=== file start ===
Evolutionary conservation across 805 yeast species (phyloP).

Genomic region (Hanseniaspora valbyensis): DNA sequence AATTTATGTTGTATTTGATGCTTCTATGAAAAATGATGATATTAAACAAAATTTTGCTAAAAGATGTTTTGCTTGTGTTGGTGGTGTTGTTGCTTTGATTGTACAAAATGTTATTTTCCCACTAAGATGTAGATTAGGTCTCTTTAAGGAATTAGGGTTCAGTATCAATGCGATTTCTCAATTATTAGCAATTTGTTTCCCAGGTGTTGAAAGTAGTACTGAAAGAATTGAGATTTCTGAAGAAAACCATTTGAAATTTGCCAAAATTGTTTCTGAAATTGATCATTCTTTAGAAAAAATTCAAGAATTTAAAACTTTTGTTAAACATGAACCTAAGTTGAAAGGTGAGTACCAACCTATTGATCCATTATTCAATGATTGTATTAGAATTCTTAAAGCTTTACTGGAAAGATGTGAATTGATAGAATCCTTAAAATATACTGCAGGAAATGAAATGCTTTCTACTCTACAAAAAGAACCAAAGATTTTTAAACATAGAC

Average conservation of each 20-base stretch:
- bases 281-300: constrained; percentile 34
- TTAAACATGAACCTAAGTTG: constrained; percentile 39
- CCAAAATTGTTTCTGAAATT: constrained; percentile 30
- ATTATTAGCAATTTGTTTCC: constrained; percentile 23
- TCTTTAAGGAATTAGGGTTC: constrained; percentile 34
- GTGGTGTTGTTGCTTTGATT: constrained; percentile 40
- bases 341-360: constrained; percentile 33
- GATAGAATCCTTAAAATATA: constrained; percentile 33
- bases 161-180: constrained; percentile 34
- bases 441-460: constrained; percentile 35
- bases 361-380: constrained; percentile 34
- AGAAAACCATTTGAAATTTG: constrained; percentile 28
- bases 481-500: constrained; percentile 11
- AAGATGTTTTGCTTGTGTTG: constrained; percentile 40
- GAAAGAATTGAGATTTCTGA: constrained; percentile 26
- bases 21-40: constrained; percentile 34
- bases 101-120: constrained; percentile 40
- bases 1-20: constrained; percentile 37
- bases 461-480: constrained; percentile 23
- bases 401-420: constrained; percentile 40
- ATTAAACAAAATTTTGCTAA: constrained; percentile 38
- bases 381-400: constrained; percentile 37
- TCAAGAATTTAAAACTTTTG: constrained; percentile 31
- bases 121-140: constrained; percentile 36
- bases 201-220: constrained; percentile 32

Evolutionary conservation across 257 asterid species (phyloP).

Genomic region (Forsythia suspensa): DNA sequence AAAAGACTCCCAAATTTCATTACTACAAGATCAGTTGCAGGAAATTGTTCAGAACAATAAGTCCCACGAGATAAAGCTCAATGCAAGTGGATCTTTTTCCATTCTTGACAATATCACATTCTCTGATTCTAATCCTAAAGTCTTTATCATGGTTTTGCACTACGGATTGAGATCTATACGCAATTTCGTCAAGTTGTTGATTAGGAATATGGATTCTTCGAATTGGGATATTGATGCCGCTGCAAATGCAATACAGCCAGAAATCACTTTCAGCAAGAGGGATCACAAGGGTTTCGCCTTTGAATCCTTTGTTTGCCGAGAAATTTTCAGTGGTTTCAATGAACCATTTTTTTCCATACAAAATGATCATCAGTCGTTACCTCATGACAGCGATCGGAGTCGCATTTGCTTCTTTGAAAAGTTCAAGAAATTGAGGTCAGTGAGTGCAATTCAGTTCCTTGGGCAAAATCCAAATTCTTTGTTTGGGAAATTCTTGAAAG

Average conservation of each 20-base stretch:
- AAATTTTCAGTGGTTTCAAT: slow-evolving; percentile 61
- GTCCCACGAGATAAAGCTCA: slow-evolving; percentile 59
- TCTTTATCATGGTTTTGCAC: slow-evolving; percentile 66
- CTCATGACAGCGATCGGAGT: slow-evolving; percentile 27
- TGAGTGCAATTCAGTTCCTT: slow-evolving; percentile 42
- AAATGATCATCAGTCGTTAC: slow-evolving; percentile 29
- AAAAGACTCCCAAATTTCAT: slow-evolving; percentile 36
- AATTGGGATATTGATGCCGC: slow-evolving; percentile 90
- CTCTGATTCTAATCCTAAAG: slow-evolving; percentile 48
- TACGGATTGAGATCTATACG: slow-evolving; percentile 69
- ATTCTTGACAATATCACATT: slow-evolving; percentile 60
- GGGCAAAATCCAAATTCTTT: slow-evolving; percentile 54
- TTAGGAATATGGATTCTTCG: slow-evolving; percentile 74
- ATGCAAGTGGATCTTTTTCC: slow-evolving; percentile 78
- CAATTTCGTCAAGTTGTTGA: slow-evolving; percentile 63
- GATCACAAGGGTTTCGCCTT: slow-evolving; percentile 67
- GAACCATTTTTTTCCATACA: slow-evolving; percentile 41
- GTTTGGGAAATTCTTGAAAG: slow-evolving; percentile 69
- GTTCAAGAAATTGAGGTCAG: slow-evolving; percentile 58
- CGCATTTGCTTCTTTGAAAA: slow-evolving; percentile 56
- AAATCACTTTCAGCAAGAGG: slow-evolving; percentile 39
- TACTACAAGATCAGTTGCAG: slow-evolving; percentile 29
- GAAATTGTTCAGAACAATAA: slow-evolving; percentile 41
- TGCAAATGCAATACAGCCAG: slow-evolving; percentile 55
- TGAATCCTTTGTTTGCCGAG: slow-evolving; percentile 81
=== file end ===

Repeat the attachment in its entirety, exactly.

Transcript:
Evolutionary conservation across 805 yeast species (phyloP).

Genomic region (Hanseniaspora valbyensis): DNA sequence AATTTATGTTGTATTTGATGCTTCTATGAAAAATGATGATATTAAACAAAATTTTGCTAAAAGATGTTTTGCTTGTGTTGGTGGTGTTGTTGCTTTGATTGTACAAAATGTTATTTTCCCACTAAGATGTAGATTAGGTCTCTTTAAGGAATTAGGGTTCAGTATCAATGCGATTTCTCAATTATTAGCAATTTGTTTCCCAGGTGTTGAAAGTAGTACTGAAAGAATTGAGATTTCTGAAGAAAACCATTTGAAATTTGCCAAAATTGTTTCTGAAATTGATCATTCTTTAGAAAAAATTCAAGAATTTAAAACTTTTGTTAAACATGAACCTAAGTTGAAAGGTGAGTACCAACCTATTGATCCATTATTCAATGATTGTATTAGAATTCTTAAAGCTTTACTGGAAAGATGTGAATTGATAGAATCCTTAAAATATACTGCAGGAAATGAAATGCTTTCTACTCTACAAAAAGAACCAAAGATTTTTAAACATAGAC

Average conservation of each 20-base stretch:
- bases 281-300: constrained; percentile 34
- TTAAACATGAACCTAAGTTG: constrained; percentile 39
- CCAAAATTGTTTCTGAAATT: constrained; percentile 30
- ATTATTAGCAATTTGTTTCC: constrained; percentile 23
- TCTTTAAGGAATTAGGGTTC: constrained; percentile 34
- GTGGTGTTGTTGCTTTGATT: constrained; percentile 40
- bases 341-360: constrained; percentile 33
- GATAGAATCCTTAAAATATA: constrained; percentile 33
- bases 161-180: constrained; percentile 34
- bases 441-460: constrained; percentile 35
- bases 361-380: constrained; percentile 34
- AGAAAACCATTTGAAATTTG: constrained; percentile 28
- bases 481-500: constrained; percentile 11
- AAGATGTTTTGCTTGTGTTG: constrained; percentile 40
- GAAAGAATTGAGATTTCTGA: constrained; percentile 26
- bases 21-40: constrained; percentile 34
- bases 101-120: constrained; percentile 40
- bases 1-20: constrained; percentile 37
- bases 461-480: constrained; percentile 23
- bases 401-420: constrained; percentile 40
- ATTAAACAAAATTTTGCTAA: constrained; percentile 38
- bases 381-400: constrained; percentile 37
- TCAAGAATTTAAAACTTTTG: constrained; percentile 31
- bases 121-140: constrained; percentile 36
- bases 201-220: constrained; percentile 32

Evolutionary conservation across 257 asterid species (phyloP).

Genomic region (Forsythia suspensa): DNA sequence AAAAGACTCCCAAATTTCATTACTACAAGATCAGTTGCAGGAAATTGTTCAGAACAATAAGTCCCACGAGATAAAGCTCAATGCAAGTGGATCTTTTTCCATTCTTGACAATATCACATTCTCTGATTCTAATCCTAAAGTCTTTATCATGGTTTTGCACTACGGATTGAGATCTATACGCAATTTCGTCAAGTTGTTGATTAGGAATATGGATTCTTCGAATTGGGATATTGATGCCGCTGCAAATGCAATACAGCCAGAAATCACTTTCAGCAAGAGGGATCACAAGGGTTTCGCCTTTGAATCCTTTGTTTGCCGAGAAATTTTCAGTGGTTTCAATGAACCATTTTTTTCCATACAAAATGATCATCAGTCGTTACCTCATGACAGCGATCGGAGTCGCATTTGCTTCTTTGAAAAGTTCAAGAAATTGAGGTCAGTGAGTGCAATTCAGTTCCTTGGGCAAAATCCAAATTCTTTGTTTGGGAAATTCTTGAAAG

Average conservation of each 20-base stretch:
- AAATTTTCAGTGGTTTCAAT: slow-evolving; percentile 61
- GTCCCACGAGATAAAGCTCA: slow-evolving; percentile 59
- TCTTTATCATGGTTTTGCAC: slow-evolving; percentile 66
- CTCATGACAGCGATCGGAGT: slow-evolving; percentile 27
- TGAGTGCAATTCAGTTCCTT: slow-evolving; percentile 42
- AAATGATCATCAGTCGTTAC: slow-evolving; percentile 29
- AAAAGACTCCCAAATTTCAT: slow-evolving; percentile 36
- AATTGGGATATTGATGCCGC: slow-evolving; percentile 90
- CTCTGATTCTAATCCTAAAG: slow-evolving; percentile 48
- TACGGATTGAGATCTATACG: slow-evolving; percentile 69
- ATTCTTGACAATATCACATT: slow-evolving; percentile 60
- GGGCAAAATCCAAATTCTTT: slow-evolving; percentile 54
- TTAGGAATATGGATTCTTCG: slow-evolving; percentile 74
- ATGCAAGTGGATCTTTTTCC: slow-evolving; percentile 78
- CAATTTCGTCAAGTTGTTGA: slow-evolving; percentile 63
- GATCACAAGGGTTTCGCCTT: slow-evolving; percentile 67
- GAACCATTTTTTTCCATACA: slow-evolving; percentile 41
- GTTTGGGAAATTCTTGAAAG: slow-evolving; percentile 69
- GTTCAAGAAATTGAGGTCAG: slow-evolving; percentile 58
- CGCATTTGCTTCTTTGAAAA: slow-evolving; percentile 56
- AAATCACTTTCAGCAAGAGG: slow-evolving; percentile 39
- TACTACAAGATCAGTTGCAG: slow-evolving; percentile 29
- GAAATTGTTCAGAACAATAA: slow-evolving; percentile 41
- TGCAAATGCAATACAGCCAG: slow-evolving; percentile 55
- TGAATCCTTTGTTTGCCGAG: slow-evolving; percentile 81